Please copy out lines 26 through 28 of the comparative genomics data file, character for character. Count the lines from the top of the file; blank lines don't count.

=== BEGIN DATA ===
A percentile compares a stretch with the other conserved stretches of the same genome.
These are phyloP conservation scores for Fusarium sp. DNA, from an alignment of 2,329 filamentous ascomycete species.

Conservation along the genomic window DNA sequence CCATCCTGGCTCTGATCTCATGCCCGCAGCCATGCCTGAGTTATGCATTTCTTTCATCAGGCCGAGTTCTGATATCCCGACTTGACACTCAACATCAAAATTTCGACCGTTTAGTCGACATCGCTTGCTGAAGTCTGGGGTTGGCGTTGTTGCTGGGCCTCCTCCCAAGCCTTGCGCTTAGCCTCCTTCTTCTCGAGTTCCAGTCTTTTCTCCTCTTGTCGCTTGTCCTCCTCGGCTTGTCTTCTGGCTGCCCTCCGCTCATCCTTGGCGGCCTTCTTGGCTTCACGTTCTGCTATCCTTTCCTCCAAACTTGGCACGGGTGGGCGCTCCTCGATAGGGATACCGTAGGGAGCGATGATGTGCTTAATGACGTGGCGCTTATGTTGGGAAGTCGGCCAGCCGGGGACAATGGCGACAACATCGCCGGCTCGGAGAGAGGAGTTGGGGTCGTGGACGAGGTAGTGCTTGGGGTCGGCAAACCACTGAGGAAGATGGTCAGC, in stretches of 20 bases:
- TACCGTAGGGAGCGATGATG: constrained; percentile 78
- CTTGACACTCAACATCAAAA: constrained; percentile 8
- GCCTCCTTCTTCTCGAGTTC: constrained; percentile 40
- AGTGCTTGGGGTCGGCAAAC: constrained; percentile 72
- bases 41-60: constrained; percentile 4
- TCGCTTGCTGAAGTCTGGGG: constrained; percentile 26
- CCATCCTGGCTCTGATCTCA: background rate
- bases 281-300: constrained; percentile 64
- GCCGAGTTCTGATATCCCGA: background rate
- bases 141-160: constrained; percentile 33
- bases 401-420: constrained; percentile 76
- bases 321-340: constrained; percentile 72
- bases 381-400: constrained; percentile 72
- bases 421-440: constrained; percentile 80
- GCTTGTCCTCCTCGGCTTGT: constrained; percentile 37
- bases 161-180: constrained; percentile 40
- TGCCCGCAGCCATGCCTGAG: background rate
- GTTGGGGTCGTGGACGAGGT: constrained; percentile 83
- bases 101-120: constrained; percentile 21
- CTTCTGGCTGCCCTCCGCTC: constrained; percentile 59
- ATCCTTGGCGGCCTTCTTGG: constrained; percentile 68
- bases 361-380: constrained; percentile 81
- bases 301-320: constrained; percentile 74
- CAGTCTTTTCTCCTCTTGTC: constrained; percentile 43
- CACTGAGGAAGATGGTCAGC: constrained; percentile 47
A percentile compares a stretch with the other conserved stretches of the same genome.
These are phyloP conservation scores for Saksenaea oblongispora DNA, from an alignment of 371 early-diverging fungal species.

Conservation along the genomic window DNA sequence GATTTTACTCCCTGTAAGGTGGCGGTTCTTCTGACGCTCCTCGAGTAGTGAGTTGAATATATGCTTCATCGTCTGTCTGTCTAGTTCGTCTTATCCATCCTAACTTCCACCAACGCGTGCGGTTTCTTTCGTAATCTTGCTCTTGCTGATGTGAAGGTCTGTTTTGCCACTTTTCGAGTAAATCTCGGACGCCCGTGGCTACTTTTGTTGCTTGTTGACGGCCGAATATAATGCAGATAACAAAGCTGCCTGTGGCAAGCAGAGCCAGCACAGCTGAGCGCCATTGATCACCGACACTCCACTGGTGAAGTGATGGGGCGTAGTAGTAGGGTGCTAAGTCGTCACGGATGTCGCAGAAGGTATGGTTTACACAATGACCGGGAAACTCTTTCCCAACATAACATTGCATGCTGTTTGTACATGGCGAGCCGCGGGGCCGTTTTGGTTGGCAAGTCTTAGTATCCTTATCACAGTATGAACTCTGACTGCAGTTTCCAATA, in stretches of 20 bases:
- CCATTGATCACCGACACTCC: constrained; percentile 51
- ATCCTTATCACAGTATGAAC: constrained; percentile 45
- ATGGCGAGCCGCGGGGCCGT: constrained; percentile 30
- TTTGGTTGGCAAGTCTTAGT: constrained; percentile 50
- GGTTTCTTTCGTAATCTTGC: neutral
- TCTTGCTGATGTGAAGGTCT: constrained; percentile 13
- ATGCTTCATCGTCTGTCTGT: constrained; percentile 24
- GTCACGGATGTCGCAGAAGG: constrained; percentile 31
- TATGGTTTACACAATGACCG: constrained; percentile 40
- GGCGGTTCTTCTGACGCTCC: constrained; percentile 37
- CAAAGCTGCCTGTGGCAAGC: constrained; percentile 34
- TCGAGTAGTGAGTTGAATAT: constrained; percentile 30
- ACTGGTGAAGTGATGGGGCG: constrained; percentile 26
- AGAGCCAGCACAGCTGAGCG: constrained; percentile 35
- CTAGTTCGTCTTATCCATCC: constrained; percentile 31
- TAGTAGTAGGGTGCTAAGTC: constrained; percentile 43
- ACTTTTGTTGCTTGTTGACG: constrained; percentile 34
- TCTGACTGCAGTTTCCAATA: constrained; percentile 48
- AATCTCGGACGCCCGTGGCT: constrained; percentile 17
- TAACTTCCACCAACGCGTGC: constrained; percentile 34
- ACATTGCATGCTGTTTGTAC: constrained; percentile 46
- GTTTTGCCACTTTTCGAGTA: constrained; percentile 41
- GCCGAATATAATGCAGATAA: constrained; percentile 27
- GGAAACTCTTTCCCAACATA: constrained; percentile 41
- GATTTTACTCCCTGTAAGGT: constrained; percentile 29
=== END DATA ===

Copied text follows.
- bases 301-320: constrained; percentile 74
- CAGTCTTTTCTCCTCTTGTC: constrained; percentile 43
- CACTGAGGAAGATGGTCAGC: constrained; percentile 47